feature that is nearly unused. I will probably have to copy/implement the
    WeakEventManager for now until we can deprecate those events permanently.
  * Quino.Data depends on Quino.Meta.Standard, which references
    System.Windows.Media (again) as well as a few other things. The
    Quino.Meta.Standard potpourri will have to be split up.

I discovered all of these things using just VS Code and the command-line build.
It was pretty easy and straightforward.

So far, porting to .NET Standard is a much more rewarding process than our
previous attempt at porting to .NET Core.

[The Game Plan]

At this point, I had a shadow copy of a bunch of the core Quino projects with
new project files as well as a handful of ad-hoc changes and commented code in
the source files. While OK for investigation, this was not a viable strategy for
moving forward on a port for Quino.

I want to be able to work in a branch of Quino while I further investigate the
viability of:

  * Targeting parts of Quino to .Net Standard 2.0 while keeping other parts
    targeting the lowest version of .NET Framework that is compatible with .NET
    Standard 2.0 (4.6.1).  This will, eventually, be only the Winform and WPF
    projects, which will never be supported under .NET Standard.
  * Using the new project-file format for all projects, regardless of target
    (which IDEs can I still use? Certainly the latest versions of Visual Studio
    et. al.)

To test things out, I copied the new Encodo.Core project file back to the main
Quino workspace and opened the old solution in Visual Studio for Mac and
JetBrains Rider. 

[IDE Pros and Cons]

[Visual Studio for Mac]

Visual Studio for Mac says it's a production release, but it stumbled right out
of the gate: it failed to compile Encodo.Core even though dotnet build had
compiled it without complaint from the get-go. Visual Studio for Mac claimed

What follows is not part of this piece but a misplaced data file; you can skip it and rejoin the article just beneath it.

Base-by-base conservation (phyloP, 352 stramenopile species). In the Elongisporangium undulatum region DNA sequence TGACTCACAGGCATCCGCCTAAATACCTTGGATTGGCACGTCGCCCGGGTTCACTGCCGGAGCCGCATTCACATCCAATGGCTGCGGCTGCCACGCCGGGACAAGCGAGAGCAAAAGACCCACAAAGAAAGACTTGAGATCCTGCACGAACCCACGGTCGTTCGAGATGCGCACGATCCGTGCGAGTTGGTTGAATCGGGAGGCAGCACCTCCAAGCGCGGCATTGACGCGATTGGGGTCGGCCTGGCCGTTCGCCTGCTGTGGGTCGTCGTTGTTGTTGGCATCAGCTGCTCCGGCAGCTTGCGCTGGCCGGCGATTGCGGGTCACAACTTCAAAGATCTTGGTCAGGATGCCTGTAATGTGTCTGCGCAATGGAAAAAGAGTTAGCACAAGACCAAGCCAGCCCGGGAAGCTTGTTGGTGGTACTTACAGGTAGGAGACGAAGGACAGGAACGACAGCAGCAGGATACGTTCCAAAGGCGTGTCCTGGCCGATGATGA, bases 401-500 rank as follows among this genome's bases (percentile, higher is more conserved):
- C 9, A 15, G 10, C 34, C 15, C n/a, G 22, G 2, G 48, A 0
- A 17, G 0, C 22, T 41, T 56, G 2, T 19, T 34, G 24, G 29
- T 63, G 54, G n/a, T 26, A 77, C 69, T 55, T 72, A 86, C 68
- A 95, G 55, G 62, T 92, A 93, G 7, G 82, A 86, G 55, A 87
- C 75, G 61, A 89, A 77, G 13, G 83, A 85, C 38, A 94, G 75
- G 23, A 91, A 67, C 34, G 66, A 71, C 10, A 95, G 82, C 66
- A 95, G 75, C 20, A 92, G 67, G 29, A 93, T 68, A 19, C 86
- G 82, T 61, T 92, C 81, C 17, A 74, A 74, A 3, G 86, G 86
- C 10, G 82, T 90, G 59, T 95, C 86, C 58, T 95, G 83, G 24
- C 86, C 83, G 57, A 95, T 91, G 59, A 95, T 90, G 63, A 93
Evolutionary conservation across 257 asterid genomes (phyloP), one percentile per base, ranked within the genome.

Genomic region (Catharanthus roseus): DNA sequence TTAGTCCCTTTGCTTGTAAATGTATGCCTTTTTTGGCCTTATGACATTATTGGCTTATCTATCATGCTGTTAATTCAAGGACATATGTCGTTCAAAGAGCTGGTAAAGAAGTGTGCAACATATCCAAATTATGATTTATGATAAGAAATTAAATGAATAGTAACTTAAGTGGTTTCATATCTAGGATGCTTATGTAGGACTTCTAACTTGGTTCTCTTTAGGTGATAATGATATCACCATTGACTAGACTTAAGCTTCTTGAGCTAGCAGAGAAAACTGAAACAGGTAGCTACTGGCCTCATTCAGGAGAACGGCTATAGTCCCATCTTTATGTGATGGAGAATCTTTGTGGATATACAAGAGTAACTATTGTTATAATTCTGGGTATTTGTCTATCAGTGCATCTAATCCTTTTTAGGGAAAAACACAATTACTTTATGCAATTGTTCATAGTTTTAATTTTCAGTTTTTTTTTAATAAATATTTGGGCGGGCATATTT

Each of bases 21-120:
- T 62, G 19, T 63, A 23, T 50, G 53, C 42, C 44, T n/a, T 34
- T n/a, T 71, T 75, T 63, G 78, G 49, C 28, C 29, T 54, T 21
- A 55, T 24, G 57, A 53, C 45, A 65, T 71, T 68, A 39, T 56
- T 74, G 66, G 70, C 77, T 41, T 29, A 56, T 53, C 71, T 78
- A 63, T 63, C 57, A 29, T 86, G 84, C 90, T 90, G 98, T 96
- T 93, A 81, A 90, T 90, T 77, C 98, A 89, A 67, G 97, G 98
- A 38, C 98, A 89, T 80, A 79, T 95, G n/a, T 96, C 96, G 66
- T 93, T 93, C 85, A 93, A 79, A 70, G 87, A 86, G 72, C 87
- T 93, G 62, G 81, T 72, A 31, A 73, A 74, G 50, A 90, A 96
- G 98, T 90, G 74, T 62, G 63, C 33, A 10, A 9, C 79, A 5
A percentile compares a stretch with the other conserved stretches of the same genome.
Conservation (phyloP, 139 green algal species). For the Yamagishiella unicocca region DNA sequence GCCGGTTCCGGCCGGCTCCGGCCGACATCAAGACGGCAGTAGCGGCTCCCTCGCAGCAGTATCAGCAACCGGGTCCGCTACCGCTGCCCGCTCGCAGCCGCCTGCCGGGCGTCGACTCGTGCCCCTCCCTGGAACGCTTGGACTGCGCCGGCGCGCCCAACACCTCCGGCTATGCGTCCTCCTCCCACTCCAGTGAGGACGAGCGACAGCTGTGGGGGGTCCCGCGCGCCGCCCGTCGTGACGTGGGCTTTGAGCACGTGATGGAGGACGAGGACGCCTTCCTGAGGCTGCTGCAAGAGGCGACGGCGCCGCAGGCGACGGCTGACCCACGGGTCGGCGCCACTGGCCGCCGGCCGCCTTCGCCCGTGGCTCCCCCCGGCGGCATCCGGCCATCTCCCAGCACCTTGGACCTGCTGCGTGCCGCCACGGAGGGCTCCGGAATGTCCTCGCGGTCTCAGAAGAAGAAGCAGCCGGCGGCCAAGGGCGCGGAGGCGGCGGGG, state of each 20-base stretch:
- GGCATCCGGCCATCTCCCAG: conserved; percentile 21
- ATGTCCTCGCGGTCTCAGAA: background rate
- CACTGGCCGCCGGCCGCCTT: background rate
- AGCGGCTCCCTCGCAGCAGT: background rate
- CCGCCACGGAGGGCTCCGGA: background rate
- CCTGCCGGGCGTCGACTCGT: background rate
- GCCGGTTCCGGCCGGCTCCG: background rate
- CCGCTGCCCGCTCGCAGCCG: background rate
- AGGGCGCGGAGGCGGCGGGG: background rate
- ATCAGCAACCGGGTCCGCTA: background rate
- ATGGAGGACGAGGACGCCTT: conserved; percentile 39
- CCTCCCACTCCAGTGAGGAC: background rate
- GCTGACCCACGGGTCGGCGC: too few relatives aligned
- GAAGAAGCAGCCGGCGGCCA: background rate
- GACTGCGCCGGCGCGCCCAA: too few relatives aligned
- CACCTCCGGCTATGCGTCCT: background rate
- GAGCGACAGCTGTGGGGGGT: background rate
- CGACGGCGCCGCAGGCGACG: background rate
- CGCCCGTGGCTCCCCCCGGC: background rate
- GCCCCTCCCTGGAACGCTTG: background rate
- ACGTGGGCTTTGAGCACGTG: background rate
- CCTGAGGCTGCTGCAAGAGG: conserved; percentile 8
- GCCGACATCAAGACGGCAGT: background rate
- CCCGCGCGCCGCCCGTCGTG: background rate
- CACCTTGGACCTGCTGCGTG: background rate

that OperatingSytem was not available. However, according to "the documentation"
Operating System is available for .NET Standard -- but not in .NET Core. My
theory is that Visual Studio for Mac was somehow misinterpreting my project

Update: After closing and re-opening the IDE, though, this problem went away and
I was able to build Encodo.Core as well. Shaky, but at least it works now.

[image]Unfortunately, working with this IDE remained difficult. It stumbled
again on the second project that I changed to .NET Standard. Encodo.Core and
Encodo.Expressions both have the same framework property in their project files
-- netstandard2.0 -- but, as you can see in
the screenshot to the left, both are identified as .NETStandard.Library but one
has version 2.0.0-preview1-25301-01 and the other has version 1.6.1. I have no
idea where there second version number is coming from -- it looks like this IDE
is mashing up the .NET Framework version and the .NET Standard versions. Not
quite ready for primetime.

Also, the application icon is mysteriously the bog-standard MacOS-app icon
instead of something more...Visual Studio-y.

[JetBrains Rider EAP (April 27th)]

JetBrains Rider built the assembly without complaint, just as dotnet build did
on the command line. Rider didn't stumble as hard as Visual Studio for Mac, but
it also didn't have problems building projects after the framework had changed.
On top of that, it wasn't always so easy to figure out what to do to get the
framework downloaded and installed. Rider still has a bit of a way to go before
I would make it my main IDE.